One persistent problem that hasn’t gone away, even with improvements
I reached out to some meteorologists and social scientists in the process of writing my book, (which comes out next month!) and more than any discussion on a particular type of weather phenomenon, the dissemination of alerts and warnings stood out as the most problematic issue with regards to operational meteorology. While meteorologists can continue to refine our communication of the severity and immediacy of a weather situation, it’s hard to tell someone to be vigilant of the weather in their area, if they
The NPR Facebook post for this article had many commenters claiming that James Spann’s methods for testing this out were flawed. How can anyone figure out where they are if you are given a map with only county and state lines? If you are given a state, I would posit, you should be able to know, roughly, what part of the state you are in. This should take only a couple of glances at the map to get yourself a rough idea. Failing that, warnings are given on a county basis. Learn county names, and you are a step ahead of the game.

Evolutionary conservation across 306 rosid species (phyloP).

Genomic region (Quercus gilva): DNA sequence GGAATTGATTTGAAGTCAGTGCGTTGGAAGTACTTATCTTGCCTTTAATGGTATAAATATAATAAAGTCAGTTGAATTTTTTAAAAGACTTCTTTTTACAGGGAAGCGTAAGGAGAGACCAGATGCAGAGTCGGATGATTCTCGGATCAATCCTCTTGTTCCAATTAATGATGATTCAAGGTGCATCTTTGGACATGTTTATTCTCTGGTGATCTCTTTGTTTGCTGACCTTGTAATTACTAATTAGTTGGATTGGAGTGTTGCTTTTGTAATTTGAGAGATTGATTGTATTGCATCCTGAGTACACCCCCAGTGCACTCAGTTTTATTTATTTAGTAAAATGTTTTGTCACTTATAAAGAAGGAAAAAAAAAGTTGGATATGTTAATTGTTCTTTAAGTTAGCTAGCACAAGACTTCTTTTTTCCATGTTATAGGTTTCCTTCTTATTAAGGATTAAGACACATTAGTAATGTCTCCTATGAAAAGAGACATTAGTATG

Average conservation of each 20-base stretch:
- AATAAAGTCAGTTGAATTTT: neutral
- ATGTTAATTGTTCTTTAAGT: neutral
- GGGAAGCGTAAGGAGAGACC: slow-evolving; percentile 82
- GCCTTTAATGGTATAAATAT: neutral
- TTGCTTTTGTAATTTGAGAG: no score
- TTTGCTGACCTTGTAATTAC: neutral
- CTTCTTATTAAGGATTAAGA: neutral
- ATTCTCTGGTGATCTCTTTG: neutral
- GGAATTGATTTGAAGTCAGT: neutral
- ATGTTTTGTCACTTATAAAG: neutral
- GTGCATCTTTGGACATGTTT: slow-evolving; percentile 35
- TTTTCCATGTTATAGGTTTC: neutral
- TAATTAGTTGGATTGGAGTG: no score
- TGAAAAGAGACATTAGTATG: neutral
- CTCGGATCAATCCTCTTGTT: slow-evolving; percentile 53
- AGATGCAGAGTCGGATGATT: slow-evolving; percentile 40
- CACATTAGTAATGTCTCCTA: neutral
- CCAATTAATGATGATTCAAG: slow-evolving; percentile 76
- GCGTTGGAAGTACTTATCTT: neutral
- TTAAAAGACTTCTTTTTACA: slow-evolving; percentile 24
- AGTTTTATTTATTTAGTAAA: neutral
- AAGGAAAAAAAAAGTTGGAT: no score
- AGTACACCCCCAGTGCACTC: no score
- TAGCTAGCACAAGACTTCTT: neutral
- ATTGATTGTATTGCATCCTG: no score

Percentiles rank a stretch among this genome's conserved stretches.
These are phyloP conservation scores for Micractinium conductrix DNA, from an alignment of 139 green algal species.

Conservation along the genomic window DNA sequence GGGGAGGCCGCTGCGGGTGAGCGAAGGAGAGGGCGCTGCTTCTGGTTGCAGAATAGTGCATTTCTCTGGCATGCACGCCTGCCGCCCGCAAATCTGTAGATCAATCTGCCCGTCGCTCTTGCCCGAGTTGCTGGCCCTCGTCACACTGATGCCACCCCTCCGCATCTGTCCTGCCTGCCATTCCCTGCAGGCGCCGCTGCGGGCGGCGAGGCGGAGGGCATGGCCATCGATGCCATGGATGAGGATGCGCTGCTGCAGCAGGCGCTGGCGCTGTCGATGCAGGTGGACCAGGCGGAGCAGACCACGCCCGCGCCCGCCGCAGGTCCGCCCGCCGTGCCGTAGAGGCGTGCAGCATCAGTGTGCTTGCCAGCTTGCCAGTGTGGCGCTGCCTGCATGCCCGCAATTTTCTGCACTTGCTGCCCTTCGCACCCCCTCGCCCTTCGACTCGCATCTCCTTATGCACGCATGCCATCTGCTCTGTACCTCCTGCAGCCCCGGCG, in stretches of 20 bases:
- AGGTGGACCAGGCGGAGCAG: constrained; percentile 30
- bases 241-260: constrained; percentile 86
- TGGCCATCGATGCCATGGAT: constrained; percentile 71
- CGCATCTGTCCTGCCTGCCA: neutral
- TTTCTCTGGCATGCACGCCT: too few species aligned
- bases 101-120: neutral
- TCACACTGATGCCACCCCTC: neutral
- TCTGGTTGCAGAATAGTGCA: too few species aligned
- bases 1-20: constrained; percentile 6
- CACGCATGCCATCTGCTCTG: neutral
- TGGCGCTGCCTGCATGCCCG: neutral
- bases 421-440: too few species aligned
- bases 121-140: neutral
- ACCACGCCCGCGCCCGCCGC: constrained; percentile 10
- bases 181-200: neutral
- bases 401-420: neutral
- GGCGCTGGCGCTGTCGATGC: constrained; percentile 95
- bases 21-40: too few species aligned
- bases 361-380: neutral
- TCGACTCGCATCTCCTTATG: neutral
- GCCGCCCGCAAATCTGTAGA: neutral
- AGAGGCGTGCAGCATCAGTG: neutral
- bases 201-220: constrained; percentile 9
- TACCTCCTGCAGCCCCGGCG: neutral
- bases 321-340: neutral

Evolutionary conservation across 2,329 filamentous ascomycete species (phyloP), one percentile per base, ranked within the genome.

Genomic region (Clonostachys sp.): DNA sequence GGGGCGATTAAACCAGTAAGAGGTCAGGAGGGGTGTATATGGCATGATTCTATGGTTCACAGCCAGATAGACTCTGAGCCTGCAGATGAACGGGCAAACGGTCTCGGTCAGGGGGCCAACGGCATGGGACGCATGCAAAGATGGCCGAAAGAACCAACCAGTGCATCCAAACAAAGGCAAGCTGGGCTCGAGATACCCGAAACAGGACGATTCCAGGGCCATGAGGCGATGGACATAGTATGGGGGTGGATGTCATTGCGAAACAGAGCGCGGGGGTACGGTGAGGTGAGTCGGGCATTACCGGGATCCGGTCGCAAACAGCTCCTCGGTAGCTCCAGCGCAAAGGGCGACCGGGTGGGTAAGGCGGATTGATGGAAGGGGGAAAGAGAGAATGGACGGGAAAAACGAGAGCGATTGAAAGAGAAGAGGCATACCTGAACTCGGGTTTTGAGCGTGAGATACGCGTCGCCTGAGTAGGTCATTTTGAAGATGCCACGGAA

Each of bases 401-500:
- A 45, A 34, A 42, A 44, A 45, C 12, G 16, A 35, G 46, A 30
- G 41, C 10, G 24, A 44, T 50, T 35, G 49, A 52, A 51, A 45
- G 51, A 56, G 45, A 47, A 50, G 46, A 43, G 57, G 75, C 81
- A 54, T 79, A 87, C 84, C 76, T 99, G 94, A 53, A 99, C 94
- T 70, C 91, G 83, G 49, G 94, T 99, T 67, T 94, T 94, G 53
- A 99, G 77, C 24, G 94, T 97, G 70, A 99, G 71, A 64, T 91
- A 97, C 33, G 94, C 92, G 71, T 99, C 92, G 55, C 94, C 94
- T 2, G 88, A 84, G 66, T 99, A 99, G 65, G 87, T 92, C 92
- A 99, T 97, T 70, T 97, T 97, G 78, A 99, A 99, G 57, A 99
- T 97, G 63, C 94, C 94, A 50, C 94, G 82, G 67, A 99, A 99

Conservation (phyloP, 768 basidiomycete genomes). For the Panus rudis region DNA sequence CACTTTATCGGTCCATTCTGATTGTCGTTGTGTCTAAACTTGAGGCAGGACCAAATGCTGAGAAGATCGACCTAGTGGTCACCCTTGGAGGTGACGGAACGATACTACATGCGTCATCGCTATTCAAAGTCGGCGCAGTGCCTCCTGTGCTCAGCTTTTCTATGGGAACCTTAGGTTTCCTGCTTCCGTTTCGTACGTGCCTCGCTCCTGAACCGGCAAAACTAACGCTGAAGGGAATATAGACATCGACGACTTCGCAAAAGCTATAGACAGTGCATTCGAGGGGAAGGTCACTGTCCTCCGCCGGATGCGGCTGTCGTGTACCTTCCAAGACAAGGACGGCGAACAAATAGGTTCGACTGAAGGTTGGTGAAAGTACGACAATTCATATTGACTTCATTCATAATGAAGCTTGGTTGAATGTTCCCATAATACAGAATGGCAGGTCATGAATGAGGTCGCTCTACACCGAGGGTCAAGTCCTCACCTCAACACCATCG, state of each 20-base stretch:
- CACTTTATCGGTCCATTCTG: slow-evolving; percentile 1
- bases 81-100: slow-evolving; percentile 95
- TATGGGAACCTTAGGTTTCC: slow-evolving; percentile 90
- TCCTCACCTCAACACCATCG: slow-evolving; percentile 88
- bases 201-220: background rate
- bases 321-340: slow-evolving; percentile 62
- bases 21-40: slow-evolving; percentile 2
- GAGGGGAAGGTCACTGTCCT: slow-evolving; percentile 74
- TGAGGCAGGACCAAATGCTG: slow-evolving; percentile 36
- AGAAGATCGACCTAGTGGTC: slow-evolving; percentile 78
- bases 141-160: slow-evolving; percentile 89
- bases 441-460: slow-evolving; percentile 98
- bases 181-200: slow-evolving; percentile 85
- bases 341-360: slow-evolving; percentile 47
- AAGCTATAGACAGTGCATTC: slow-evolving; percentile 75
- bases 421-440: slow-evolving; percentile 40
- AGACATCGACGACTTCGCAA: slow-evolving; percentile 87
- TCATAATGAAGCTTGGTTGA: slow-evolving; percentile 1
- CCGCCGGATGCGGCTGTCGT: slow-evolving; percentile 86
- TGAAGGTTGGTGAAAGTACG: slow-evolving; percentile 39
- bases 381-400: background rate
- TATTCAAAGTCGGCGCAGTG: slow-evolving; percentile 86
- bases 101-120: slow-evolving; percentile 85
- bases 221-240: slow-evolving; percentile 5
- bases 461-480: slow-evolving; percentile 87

Admittedly, I grew up as a kid who loved looking at maps and knowing where I was. I’m visiting relatives as I write this, and I know exactly where I am on a map of South Dakota, just as much for my own interest as for the benefit of receiving weather information (we did get thunderstorms overnight, though they were not severe). Also, I’ve been looking at maps for my entire professional career, so that is surely a benefit to me. That said, I don’t think it’s unreasonable to address one’s physical location in schools across the country at an early age. If it’s too late for some older people, perhaps we can inform young students and THEY can help their parents along the way.